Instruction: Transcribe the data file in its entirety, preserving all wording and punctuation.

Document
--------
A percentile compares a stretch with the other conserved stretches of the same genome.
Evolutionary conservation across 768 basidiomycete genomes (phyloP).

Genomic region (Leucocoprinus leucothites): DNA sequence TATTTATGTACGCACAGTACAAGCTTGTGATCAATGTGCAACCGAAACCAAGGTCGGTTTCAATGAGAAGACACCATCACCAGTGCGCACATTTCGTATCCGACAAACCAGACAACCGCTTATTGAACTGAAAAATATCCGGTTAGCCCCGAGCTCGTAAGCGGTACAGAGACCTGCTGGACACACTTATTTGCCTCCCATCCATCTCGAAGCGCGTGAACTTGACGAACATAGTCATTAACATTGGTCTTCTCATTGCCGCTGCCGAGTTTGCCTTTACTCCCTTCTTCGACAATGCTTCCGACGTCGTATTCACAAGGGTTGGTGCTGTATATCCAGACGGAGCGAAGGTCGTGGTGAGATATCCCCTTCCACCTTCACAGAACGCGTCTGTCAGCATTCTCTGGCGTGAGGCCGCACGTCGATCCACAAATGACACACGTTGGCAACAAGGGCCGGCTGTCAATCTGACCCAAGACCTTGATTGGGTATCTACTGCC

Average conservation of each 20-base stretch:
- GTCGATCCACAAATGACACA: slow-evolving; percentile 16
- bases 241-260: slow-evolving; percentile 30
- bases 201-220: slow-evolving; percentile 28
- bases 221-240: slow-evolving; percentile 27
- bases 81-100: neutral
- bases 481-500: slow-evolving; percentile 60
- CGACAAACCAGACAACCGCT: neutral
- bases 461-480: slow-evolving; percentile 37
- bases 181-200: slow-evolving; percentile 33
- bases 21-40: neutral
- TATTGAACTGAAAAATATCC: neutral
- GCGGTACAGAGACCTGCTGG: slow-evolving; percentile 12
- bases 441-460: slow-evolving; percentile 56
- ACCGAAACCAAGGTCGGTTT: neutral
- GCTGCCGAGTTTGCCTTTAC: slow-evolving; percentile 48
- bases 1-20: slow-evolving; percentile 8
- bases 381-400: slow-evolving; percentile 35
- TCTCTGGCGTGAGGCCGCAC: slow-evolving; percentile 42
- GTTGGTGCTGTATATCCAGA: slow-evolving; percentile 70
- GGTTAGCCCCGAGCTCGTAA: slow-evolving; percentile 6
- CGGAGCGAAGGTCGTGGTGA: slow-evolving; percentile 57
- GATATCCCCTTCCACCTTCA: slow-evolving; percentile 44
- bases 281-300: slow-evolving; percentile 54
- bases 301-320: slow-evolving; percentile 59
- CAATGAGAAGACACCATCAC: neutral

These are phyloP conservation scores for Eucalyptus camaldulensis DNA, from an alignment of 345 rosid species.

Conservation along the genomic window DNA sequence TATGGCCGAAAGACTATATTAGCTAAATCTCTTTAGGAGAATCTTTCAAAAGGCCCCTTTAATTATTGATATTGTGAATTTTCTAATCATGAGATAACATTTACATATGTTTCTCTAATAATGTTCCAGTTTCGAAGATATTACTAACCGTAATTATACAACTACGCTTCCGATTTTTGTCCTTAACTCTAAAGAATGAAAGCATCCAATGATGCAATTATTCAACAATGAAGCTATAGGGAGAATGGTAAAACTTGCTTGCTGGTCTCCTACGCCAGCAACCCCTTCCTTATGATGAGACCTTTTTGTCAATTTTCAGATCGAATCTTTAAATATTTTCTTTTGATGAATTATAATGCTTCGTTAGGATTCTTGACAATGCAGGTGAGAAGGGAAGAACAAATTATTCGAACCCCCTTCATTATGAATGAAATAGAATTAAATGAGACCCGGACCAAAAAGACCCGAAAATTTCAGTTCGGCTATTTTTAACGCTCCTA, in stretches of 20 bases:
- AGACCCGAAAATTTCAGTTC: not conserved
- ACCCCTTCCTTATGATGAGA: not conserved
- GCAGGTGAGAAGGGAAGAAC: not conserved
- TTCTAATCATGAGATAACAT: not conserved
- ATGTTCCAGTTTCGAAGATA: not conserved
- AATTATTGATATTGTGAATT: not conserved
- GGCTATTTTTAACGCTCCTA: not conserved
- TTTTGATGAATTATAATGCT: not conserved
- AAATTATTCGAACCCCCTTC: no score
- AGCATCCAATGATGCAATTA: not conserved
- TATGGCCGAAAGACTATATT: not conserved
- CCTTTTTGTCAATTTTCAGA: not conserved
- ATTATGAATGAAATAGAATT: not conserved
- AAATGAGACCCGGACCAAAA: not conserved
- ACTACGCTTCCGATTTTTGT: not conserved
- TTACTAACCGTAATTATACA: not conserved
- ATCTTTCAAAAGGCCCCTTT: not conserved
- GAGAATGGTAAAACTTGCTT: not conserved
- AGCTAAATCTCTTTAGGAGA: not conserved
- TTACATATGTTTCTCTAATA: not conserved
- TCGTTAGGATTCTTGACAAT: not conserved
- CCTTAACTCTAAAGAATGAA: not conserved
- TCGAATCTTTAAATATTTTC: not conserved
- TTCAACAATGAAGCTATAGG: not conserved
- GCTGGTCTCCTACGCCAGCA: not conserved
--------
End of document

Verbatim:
A percentile compares a stretch with the other conserved stretches of the same genome.
Evolutionary conservation across 768 basidiomycete genomes (phyloP).

Genomic region (Leucocoprinus leucothites): DNA sequence TATTTATGTACGCACAGTACAAGCTTGTGATCAATGTGCAACCGAAACCAAGGTCGGTTTCAATGAGAAGACACCATCACCAGTGCGCACATTTCGTATCCGACAAACCAGACAACCGCTTATTGAACTGAAAAATATCCGGTTAGCCCCGAGCTCGTAAGCGGTACAGAGACCTGCTGGACACACTTATTTGCCTCCCATCCATCTCGAAGCGCGTGAACTTGACGAACATAGTCATTAACATTGGTCTTCTCATTGCCGCTGCCGAGTTTGCCTTTACTCCCTTCTTCGACAATGCTTCCGACGTCGTATTCACAAGGGTTGGTGCTGTATATCCAGACGGAGCGAAGGTCGTGGTGAGATATCCCCTTCCACCTTCACAGAACGCGTCTGTCAGCATTCTCTGGCGTGAGGCCGCACGTCGATCCACAAATGACACACGTTGGCAACAAGGGCCGGCTGTCAATCTGACCCAAGACCTTGATTGGGTATCTACTGCC

Average conservation of each 20-base stretch:
- GTCGATCCACAAATGACACA: slow-evolving; percentile 16
- bases 241-260: slow-evolving; percentile 30
- bases 201-220: slow-evolving; percentile 28
- bases 221-240: slow-evolving; percentile 27
- bases 81-100: neutral
- bases 481-500: slow-evolving; percentile 60
- CGACAAACCAGACAACCGCT: neutral
- bases 461-480: slow-evolving; percentile 37
- bases 181-200: slow-evolving; percentile 33
- bases 21-40: neutral
- TATTGAACTGAAAAATATCC: neutral
- GCGGTACAGAGACCTGCTGG: slow-evolving; percentile 12
- bases 441-460: slow-evolving; percentile 56
- ACCGAAACCAAGGTCGGTTT: neutral
- GCTGCCGAGTTTGCCTTTAC: slow-evolving; percentile 48
- bases 1-20: slow-evolving; percentile 8
- bases 381-400: slow-evolving; percentile 35
- TCTCTGGCGTGAGGCCGCAC: slow-evolving; percentile 42
- GTTGGTGCTGTATATCCAGA: slow-evolving; percentile 70
- GGTTAGCCCCGAGCTCGTAA: slow-evolving; percentile 6
- CGGAGCGAAGGTCGTGGTGA: slow-evolving; percentile 57
- GATATCCCCTTCCACCTTCA: slow-evolving; percentile 44
- bases 281-300: slow-evolving; percentile 54
- bases 301-320: slow-evolving; percentile 59
- CAATGAGAAGACACCATCAC: neutral

These are phyloP conservation scores for Eucalyptus camaldulensis DNA, from an alignment of 345 rosid species.

Conservation along the genomic window DNA sequence TATGGCCGAAAGACTATATTAGCTAAATCTCTTTAGGAGAATCTTTCAAAAGGCCCCTTTAATTATTGATATTGTGAATTTTCTAATCATGAGATAACATTTACATATGTTTCTCTAATAATGTTCCAGTTTCGAAGATATTACTAACCGTAATTATACAACTACGCTTCCGATTTTTGTCCTTAACTCTAAAGAATGAAAGCATCCAATGATGCAATTATTCAACAATGAAGCTATAGGGAGAATGGTAAAACTTGCTTGCTGGTCTCCTACGCCAGCAACCCCTTCCTTATGATGAGACCTTTTTGTCAATTTTCAGATCGAATCTTTAAATATTTTCTTTTGATGAATTATAATGCTTCGTTAGGATTCTTGACAATGCAGGTGAGAAGGGAAGAACAAATTATTCGAACCCCCTTCATTATGAATGAAATAGAATTAAATGAGACCCGGACCAAAAAGACCCGAAAATTTCAGTTCGGCTATTTTTAACGCTCCTA, in stretches of 20 bases:
- AGACCCGAAAATTTCAGTTC: not conserved
- ACCCCTTCCTTATGATGAGA: not conserved
- GCAGGTGAGAAGGGAAGAAC: not conserved
- TTCTAATCATGAGATAACAT: not conserved
- ATGTTCCAGTTTCGAAGATA: not conserved
- AATTATTGATATTGTGAATT: not conserved
- GGCTATTTTTAACGCTCCTA: not conserved
- TTTTGATGAATTATAATGCT: not conserved
- AAATTATTCGAACCCCCTTC: no score
- AGCATCCAATGATGCAATTA: not conserved
- TATGGCCGAAAGACTATATT: not conserved
- CCTTTTTGTCAATTTTCAGA: not conserved
- ATTATGAATGAAATAGAATT: not conserved
- AAATGAGACCCGGACCAAAA: not conserved
- ACTACGCTTCCGATTTTTGT: not conserved
- TTACTAACCGTAATTATACA: not conserved
- ATCTTTCAAAAGGCCCCTTT: not conserved
- GAGAATGGTAAAACTTGCTT: not conserved
- AGCTAAATCTCTTTAGGAGA: not conserved
- TTACATATGTTTCTCTAATA: not conserved
- TCGTTAGGATTCTTGACAAT: not conserved
- CCTTAACTCTAAAGAATGAA: not conserved
- TCGAATCTTTAAATATTTTC: not conserved
- TTCAACAATGAAGCTATAGG: not conserved
- GCTGGTCTCCTACGCCAGCA: not conserved